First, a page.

Even though Quebec receives transfer payments, pays a significant part of the Canadian debt, and contributes according to its share of the Canadian GDP, it must be recognized that provincial governments will be compelled to shoulder more and more of the federal debt over the next few years. Transfer payments to the provinces will decrease significantly so that the federal government can keep its debt under control. This process has been ongoing for several years, but has been intensified in the 1996-97 federal budget, with cuts of over six billion in transfers to the provinces, and all indications are that the federal government will continue on this path for the next few years. During these years of cutbacks, Quebec's transfer payments will decrease significantly, and this is now added to the unequal development to which it has already been subject.

We could describe the situation in terms of economic profitability: is it better for Quebec to reap the benefits of a developed economic infrastructure like Ontario's, or receive equalization and transfer payments intended to "balance out" the economic inequality it suffers? In our opinion, the choice is clear. These measures will never amount to more than financial compensation, which is no valid substitute for structures upon which to base an expanding economy. To be fair, a multinational state must certainly assist its most underprivileged individuals, but it must also encourage the creation, development and maintenance of economic institutions within each of its various founding communities. A central government cannot favour one people at the expense of another. In this era of scarce public funds, federal transfer payments to the poorer provinces are continually put on the chopping block, while the economic effects of federal policies in favour of Ontario are permanent. We believe that this unequal economic development justifies Quebec's move toward sovereignty.

Quebec cannot choose its legal status within Canada

As discussed previously, Canada imposed fundamental constitutional changes on Quebec, despite an almost unanimous resolution against these changes by Quebec's National Assembly. Quebec is therefore governed by a Constitution which was imposed upon it and which it cannot amend, as the abortive attempts of Meech Lake and Charlottetown attest. The failure of the Meech Lake Accord clearly highlighted the inapplicable nature of the constitutional amending formula. For many issues, this formula requires the approval of every provincial legislatures within a three-year period. This makes it nearly impossible to reach an agreement on constitutional amendments. And the Charlottetown Accord was proposed to all Canadians mainly because it allowed the Canadian government to stave off another referendum on sovereignty in Quebec.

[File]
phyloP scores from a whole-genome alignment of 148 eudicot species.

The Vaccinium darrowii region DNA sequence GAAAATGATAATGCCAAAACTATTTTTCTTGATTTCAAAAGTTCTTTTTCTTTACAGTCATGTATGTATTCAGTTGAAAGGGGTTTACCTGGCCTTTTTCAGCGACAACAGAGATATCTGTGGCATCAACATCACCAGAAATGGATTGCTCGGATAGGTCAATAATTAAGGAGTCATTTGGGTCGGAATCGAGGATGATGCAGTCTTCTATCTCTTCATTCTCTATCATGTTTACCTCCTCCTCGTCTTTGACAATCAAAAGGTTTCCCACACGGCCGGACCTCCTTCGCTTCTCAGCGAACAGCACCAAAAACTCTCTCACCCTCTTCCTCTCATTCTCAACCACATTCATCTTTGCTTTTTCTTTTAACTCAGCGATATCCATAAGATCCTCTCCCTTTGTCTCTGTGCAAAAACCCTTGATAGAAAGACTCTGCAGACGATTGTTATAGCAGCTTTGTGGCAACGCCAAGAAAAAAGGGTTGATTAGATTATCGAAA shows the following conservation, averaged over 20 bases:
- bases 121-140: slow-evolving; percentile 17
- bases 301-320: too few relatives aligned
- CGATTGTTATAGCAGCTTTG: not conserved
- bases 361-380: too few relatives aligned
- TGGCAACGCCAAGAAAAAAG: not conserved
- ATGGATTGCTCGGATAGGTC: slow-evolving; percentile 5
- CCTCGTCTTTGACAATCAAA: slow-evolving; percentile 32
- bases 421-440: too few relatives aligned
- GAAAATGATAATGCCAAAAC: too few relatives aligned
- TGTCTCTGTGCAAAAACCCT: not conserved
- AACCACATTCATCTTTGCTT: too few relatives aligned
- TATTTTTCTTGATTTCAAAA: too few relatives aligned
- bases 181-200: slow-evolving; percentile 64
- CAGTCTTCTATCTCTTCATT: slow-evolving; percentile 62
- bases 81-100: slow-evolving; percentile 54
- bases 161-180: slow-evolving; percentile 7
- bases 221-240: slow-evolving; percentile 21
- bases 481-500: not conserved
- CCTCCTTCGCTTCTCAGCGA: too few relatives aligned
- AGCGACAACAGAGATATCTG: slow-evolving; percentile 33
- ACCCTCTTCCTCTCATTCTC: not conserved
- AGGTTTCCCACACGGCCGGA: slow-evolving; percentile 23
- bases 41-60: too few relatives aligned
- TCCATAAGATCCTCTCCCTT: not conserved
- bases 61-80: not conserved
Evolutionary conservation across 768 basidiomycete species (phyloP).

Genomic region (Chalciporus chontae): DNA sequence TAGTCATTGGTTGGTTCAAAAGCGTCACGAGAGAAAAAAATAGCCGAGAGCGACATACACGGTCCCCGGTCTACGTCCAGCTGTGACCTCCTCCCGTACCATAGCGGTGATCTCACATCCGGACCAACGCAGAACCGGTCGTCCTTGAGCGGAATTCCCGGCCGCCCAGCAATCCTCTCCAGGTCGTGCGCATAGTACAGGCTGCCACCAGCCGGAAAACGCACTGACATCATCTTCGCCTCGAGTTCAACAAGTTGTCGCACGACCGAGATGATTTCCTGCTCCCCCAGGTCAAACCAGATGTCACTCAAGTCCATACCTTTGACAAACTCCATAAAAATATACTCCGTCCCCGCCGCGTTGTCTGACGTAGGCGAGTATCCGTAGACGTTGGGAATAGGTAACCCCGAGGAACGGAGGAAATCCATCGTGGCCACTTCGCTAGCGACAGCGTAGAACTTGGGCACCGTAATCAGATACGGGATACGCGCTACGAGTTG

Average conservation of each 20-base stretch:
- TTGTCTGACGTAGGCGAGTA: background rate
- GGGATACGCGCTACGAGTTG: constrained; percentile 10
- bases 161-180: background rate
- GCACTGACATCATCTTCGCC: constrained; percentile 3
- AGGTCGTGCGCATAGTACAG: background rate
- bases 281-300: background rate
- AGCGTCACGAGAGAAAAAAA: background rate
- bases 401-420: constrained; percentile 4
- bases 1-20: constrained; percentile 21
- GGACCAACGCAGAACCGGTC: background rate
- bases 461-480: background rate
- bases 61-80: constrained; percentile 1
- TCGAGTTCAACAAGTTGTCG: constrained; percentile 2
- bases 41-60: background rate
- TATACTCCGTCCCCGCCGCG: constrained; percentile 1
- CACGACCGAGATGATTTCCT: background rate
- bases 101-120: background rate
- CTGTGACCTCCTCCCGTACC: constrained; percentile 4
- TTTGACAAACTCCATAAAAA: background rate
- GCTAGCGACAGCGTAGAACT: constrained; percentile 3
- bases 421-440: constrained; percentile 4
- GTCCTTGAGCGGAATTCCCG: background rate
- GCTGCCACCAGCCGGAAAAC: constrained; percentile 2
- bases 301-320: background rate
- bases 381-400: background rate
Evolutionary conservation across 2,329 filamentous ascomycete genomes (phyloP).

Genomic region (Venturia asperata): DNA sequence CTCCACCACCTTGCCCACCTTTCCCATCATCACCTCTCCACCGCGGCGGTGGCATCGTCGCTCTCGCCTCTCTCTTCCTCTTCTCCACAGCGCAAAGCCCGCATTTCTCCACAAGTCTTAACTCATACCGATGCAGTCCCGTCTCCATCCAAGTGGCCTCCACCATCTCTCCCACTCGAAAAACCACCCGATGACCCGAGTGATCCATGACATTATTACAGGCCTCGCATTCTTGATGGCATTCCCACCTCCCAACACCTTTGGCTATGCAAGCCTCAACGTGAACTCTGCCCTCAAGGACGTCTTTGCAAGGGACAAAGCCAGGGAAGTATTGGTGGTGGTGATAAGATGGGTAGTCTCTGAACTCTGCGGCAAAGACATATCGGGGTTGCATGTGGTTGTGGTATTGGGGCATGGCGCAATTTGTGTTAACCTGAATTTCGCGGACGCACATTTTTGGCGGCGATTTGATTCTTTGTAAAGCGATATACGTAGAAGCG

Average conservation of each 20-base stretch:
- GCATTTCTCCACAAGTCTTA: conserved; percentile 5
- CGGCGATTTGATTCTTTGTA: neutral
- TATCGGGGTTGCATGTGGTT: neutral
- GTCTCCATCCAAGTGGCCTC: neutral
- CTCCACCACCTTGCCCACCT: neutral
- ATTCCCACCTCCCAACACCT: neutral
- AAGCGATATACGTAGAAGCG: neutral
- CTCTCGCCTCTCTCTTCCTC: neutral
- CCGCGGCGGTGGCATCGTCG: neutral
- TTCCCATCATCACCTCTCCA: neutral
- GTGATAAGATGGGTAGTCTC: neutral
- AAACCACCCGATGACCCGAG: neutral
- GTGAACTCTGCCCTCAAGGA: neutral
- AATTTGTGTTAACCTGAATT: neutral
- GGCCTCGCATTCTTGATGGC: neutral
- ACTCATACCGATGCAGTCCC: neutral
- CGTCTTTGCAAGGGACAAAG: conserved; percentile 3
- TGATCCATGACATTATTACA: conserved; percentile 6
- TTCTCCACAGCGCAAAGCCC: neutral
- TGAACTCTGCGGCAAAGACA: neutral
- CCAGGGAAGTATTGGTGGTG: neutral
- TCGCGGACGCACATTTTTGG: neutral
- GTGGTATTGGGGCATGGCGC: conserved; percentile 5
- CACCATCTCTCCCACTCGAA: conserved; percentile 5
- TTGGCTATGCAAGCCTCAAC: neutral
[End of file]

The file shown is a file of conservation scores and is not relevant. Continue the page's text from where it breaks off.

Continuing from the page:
Canadians are no longer interested in hearing about constitutional amendments. Furthermore, the Canadian government, with the consent of the other nine provinces, has decided in 1996 not to revise the constitutional amending formula as it was supposed to do according to its own Constitution. In fact, the Constitution provides for a revision of the amending formula within a 15-year period. However, the other nine provincial governments and the federal government have decided that the discussions at Meech Lake and Charlottetown counted as occasions that already enabled such a revision to take place. Therefore, Canada retains an amendment procedure which renders any constitutional change impossible. Consequently, one can effectively argue that Quebec is no longer in a position to choose its own status within the Canadian Federation.

Threats to Quebec's Democratic Framework